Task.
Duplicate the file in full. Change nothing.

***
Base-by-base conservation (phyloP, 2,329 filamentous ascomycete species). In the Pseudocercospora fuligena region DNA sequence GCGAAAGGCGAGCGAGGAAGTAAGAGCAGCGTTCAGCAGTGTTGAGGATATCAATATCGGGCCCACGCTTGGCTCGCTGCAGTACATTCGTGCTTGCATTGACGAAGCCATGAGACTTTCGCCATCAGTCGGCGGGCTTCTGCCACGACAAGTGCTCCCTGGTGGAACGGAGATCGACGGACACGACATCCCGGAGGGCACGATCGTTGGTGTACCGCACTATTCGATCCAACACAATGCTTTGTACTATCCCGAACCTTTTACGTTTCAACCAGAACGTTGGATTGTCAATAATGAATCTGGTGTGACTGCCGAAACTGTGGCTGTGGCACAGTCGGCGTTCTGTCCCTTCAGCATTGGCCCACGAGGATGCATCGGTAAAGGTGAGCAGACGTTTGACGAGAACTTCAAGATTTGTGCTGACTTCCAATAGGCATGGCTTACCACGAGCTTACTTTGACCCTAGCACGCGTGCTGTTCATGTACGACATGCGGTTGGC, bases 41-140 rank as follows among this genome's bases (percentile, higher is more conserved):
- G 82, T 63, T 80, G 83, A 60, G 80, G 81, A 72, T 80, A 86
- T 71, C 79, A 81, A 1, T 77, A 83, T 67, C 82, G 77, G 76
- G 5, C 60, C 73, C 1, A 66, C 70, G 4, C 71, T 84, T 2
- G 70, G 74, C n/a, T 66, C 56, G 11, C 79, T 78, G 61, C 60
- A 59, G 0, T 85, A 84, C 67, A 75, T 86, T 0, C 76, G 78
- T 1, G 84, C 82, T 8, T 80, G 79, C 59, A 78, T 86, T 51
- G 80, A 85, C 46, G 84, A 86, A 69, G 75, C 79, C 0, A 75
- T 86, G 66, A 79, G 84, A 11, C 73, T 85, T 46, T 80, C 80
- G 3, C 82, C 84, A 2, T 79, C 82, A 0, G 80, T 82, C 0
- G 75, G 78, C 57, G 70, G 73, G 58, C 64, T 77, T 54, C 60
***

Base-by-base conservation (phyloP, 2,329 filamentous ascomycete species). In the Pseudocercospora fuligena region DNA sequence GCGAAAGGCGAGCGAGGAAGTAAGAGCAGCGTTCAGCAGTGTTGAGGATATCAATATCGGGCCCACGCTTGGCTCGCTGCAGTACATTCGTGCTTGCATTGACGAAGCCATGAGACTTTCGCCATCAGTCGGCGGGCTTCTGCCACGACAAGTGCTCCCTGGTGGAACGGAGATCGACGGACACGACATCCCGGAGGGCACGATCGTTGGTGTACCGCACTATTCGATCCAACACAATGCTTTGTACTATCCCGAACCTTTTACGTTTCAACCAGAACGTTGGATTGTCAATAATGAATCTGGTGTGACTGCCGAAACTGTGGCTGTGGCACAGTCGGCGTTCTGTCCCTTCAGCATTGGCCCACGAGGATGCATCGGTAAAGGTGAGCAGACGTTTGACGAGAACTTCAAGATTTGTGCTGACTTCCAATAGGCATGGCTTACCACGAGCTTACTTTGACCCTAGCACGCGTGCTGTTCATGTACGACATGCGGTTGGC, bases 41-140 rank as follows among this genome's bases (percentile, higher is more conserved):
- G 82, T 63, T 80, G 83, A 60, G 80, G 81, A 72, T 80, A 86
- T 71, C 79, A 81, A 1, T 77, A 83, T 67, C 82, G 77, G 76
- G 5, C 60, C 73, C 1, A 66, C 70, G 4, C 71, T 84, T 2
- G 70, G 74, C n/a, T 66, C 56, G 11, C 79, T 78, G 61, C 60
- A 59, G 0, T 85, A 84, C 67, A 75, T 86, T 0, C 76, G 78
- T 1, G 84, C 82, T 8, T 80, G 79, C 59, A 78, T 86, T 51
- G 80, A 85, C 46, G 84, A 86, A 69, G 75, C 79, C 0, A 75
- T 86, G 66, A 79, G 84, A 11, C 73, T 85, T 46, T 80, C 80
- G 3, C 82, C 84, A 2, T 79, C 82, A 0, G 80, T 82, C 0
- G 75, G 78, C 57, G 70, G 73, G 58, C 64, T 77, T 54, C 60